Polish and Masurian language islands
- Ruhr area , before 1910 about 300,000 to 400,000 native speakers; At the beginning of the 20th century, Polish and Masurian were spoken almost exclusively in some mines ; then, however, the Ruhr Poles, who had immigrated from the partly Polish- speaking eastern German territories , were largely forced to assimilate in the nationalistic mood of the German Empire .
- Mining Community Forbach - Habsterdick in France (Lorraine); extinct
Romanian language islands
- Istror-Romanian in some villages in the mountainous region in the northeast of the Istrian peninsula in Croatia
- Aromanian in Greece ( Epirus , Thessaly , Macedonia ), Albania , North Macedonia , Bulgaria and Serbia
- Megleno-Romanian near Gevgelija in the border area between Greece and North Macedonia
Occitan language islands
- Polabian on Rügen and in Western Pomerania (extinct in the 15th century), in northern Brandenburg (extinct in the 17th century), in Mecklenburg , Ostholstein (extinct around the 14th century) and in Lower Saxony in the Wendland east of Lüneburg (extinct in 1756)
- See also place names with the stock Wendisch - or Windisch - ; the westernmost place name with the additional designation "windisch" is Windischbuch (today a part of Boxberg )
Turkish language islands
- Western Thrace Turks
- Rumelia Turks
- Adjara Turks
- numerous German-Turkish communities in Germany
Czech language islands
- Pirna , founded by Bohemian Protestant exiles at the beginning of the Thirty Years War, later moved to Dresden , from 1650 to 1999 there was an Evangelical Lutheran Congregation of Bohemian Exiles in Dresden (today a foundation), 1748 printing of a Czech hymnal in Dresden, Church of the Redeemer in Striesen , language island in the middle of the Extinct in the 19th century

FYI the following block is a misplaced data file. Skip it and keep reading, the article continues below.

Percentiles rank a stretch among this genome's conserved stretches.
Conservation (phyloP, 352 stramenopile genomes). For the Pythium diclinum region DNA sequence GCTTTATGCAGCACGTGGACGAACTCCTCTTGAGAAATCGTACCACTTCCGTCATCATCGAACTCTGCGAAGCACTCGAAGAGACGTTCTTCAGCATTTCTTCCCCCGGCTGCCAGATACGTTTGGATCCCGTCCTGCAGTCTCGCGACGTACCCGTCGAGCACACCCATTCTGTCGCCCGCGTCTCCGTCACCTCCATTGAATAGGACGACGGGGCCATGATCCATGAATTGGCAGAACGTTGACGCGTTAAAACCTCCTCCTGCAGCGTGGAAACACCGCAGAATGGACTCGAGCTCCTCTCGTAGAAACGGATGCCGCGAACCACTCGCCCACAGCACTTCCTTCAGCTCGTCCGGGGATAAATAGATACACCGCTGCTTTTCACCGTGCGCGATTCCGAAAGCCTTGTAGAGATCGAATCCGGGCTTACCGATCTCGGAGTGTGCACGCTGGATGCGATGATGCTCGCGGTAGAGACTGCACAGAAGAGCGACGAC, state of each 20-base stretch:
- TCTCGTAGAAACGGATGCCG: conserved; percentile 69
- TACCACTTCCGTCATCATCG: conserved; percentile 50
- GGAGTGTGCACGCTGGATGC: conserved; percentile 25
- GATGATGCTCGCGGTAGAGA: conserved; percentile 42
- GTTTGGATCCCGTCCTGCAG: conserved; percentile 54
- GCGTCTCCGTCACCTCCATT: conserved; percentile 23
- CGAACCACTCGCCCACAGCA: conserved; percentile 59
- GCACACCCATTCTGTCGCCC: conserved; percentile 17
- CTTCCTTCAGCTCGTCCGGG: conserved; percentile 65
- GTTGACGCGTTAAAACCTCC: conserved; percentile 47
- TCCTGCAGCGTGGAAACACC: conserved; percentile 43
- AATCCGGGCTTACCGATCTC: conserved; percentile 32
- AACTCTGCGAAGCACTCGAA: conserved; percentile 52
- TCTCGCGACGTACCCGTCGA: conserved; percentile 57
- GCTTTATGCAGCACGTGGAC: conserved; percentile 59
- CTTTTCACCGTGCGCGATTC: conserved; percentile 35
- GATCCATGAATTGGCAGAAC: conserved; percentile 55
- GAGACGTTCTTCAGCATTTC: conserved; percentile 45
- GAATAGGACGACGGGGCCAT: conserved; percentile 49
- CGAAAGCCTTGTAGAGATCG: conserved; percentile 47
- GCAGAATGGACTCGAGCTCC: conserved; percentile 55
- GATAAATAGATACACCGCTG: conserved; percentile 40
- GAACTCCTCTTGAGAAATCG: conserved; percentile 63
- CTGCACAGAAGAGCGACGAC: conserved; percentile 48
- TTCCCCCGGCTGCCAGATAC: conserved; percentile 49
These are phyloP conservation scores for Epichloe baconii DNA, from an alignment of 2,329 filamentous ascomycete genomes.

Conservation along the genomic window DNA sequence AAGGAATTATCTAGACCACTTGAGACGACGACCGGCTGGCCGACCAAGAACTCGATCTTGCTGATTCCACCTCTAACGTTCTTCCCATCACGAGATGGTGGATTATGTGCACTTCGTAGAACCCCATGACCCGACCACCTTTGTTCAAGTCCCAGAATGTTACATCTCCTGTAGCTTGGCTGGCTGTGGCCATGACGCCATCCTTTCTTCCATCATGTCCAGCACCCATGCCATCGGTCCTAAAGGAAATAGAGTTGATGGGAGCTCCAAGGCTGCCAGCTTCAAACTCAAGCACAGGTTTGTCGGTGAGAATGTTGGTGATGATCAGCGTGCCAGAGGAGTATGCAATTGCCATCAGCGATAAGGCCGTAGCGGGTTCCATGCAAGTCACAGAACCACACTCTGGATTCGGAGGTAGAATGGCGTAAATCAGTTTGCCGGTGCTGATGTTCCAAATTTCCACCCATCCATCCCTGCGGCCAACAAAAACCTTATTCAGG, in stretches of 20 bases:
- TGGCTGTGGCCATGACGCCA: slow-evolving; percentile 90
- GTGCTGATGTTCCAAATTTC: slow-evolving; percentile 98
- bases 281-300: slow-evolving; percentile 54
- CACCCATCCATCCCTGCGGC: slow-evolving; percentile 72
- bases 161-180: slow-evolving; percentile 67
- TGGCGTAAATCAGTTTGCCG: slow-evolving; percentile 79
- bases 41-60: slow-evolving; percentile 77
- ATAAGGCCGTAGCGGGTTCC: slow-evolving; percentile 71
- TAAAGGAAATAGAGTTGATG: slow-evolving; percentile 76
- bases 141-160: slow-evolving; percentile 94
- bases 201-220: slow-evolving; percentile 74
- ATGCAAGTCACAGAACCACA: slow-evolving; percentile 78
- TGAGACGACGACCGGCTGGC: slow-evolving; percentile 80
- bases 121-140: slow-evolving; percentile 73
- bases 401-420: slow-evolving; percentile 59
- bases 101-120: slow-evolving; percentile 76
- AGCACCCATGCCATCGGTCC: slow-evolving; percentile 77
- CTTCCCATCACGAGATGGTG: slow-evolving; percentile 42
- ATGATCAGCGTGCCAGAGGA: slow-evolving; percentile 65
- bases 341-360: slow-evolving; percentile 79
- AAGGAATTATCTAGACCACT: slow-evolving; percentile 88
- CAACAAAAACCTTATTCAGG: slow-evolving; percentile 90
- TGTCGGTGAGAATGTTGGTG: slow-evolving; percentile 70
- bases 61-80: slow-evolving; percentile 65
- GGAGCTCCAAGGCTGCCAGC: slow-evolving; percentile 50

- Zittau in der Oberlausitz, from 1623 admission of Bohemian and Moravian exiles, such as Lauban ( Lubań ) in today's Polish Upper Lusatia, the place where numerous Czech books were printed, language island disappeared in the middle of the 19th century
- Berlin-Friedrichstadt , from 1732 settlement of Bohemian Protestant exiles, for whom the Bethlehem Church was built in 1737 (destroyed in 1943), language island extinguished at the beginning of the 19th century, until 1937 the Bohemian Reformed Bethlehem Community existed
- Berlin- Böhmisch-Rixdorf in today's district of Berlin-Neukölln , from 1737 after a temporary stay in Lower Silesia (Gerlachsheim (Grabiszyce) with Mark Lissa ( Leśna )) and Upper Lusatia ( Herrnhut , Großhennersdorf - Schönbrunn , Cottbus ) settlement of Bohemian Protestant exiles who Most of them originally from Bömisch-Rothwasser ( Horní Čermná ), until around 1820/30, Czech was a colloquial language in Rixdorf, a language island at the beginning of the 20th century, until 2005 the Evangelical-Bohemian-Lutheran Bethlehem Congregation existed
- Nowawes (Czech Nová Ves , German Neuendorf bei Potsdam ) in today's district of Potsdam - Babelsberg , from 1751 settlement of Protestant weavers and spinners from Bohemia in the so-called Weberviertel , 1752/1753 construction of the Friedrichskirche (Babelsberg) for church services in Czech and German, language island at the beginning extinct in the 19th century